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Spirometry Infection Control Recommendations for Primary Care

Spirometry is the most frequently performed pulmonary function test in general practice.

Spirometry in an infected person, carries a high risk of transmitting viral infections, even if the patient is asymptomatic. Testing generates aerosols that can spread infectious droplets in the air, for several metres. The respiratory plume of exhaled particles may contain virus that remains airborne for more than 30 minutes, lasting up to several hours and surfaces may retain viruses for several days.

Taking into consideration The Thoracic Society of Australia and New Zealand (TSANZ) and Australia and New Zealand Society of Respiratory Science (ANZSRS), updated recommendations regarding the performance of lung function tests across Australia and New Zealand in October 20201 , National Asthma Council Australia (NAC) advises the following recommendations for performing point-of- care spirometry in primary care settings under the current circumstances of no, or small numbers, of COVID-19 cases and no known community transmission.

These recommendations are subject to IMMEDIATE change if COVID-19 case numbers begin to escalate and community acquisition is identified. In this case, point-of-care spirometry should be discontinued in the primary care setting. Patients requiring spirometry for urgent clinical decision making should be referred to the local Respiratory Function Laboratory.

Also refer to your local State or Territory Health Department COVID-19 guidelines (websites below).

Before proceeding to lung function testing:

  • Ensure that lung function testing is indicated at this time for your patient.
  • Prior to lung function testing, ask your patient COVID-19 screening questions:
    • about any new respiratory symptoms such as fever, runny nose, sore throat, cough, loss of smell/taste (refer any symptomatic people for a COVID 19 test), and
    • epidemiological evidence of COVID-19 such as recent overseas travel or travel to ​ an area with significant community transmission or contact with a suspected or confirmed COVID-19 case.
Recommendations if lung function testing is performed
  • Inline viral/bacterial filters must be used with all spirometry devices
  • Contact your spirometer distributor / representative to enquire about availability of an inline filter for your specific spirometer device - do not proceed to testing if an inline filter is not available for your device
  • Ensure the patient is afebrile prior to commencing lung function testing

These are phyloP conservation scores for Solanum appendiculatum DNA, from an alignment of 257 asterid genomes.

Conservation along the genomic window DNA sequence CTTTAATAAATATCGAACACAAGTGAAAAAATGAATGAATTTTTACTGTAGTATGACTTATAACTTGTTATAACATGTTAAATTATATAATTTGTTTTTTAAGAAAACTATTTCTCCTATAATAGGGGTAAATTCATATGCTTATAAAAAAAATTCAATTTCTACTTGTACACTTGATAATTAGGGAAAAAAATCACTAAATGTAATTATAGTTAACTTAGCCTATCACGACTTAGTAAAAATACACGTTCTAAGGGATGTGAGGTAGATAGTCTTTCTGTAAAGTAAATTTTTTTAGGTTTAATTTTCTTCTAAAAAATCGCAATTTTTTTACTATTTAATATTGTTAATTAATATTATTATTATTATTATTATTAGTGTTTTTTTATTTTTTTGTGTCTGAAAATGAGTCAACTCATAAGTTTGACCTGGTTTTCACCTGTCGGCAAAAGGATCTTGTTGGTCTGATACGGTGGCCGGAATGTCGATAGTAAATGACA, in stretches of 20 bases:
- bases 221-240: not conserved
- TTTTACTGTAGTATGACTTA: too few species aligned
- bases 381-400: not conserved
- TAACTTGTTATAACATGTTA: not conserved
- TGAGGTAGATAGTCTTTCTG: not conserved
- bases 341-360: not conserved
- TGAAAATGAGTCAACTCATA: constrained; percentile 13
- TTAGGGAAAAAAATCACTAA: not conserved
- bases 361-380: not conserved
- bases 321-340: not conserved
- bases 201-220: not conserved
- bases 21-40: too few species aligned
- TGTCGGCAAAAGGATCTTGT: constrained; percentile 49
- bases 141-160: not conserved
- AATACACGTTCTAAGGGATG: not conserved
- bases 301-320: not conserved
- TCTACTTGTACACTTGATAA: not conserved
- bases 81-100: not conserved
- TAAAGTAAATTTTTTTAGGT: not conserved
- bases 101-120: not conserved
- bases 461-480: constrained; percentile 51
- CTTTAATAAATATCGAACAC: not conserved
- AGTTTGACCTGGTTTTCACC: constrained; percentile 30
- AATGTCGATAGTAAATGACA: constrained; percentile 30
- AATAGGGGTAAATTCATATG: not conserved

• Ensure lung function testing is performed in a well-ventilated single room, minimising furniture and other equipment
  • Ensure social distancing practices are adhered to in the health service
  • Minimise the number of people present in the testing room
  • Whenever possible maintain social distancing of 1.5m between patient and health care worker whilst testing
  • Always request the patient to observe cough etiquette and respiratory hygiene
  • As a minimum during testing health care workers should wear Level 3 face masks and protective eyewear, particularly when within 1.5m of the patient
  • Also refer to the PPE requirements as recommended by your local health authority
  • Where possible, request the patient to bring their own short acting bronchodilator inhaler and spacer for use during testing. Single use spacers are an alternative. The pMDI casing and cap should be cleaned, if required, and disinfected after each patient use and the canister should be wiped with disinfectant or alcohol.
  • In between patients, clean and disinfect all surfaces in contact with the patient (including scales, stadiometer, desk and chairs and testing equipment) with disinfectant solution or wipes containing at least 70% alcohol using disposable paper towels or a disposable cloth.
Hand hygiene remains a vitally important component of infection control

5 moments of hand hygiene (with soap and water, or alcohol-based hand rub, if hands aren’t visibly soiled)

  • before touching a patient
  • before any procedure is performed
  • after exposure to respiratory secretions
  • after touching a patient
  • after touching a patient’s surroundings or belongings.

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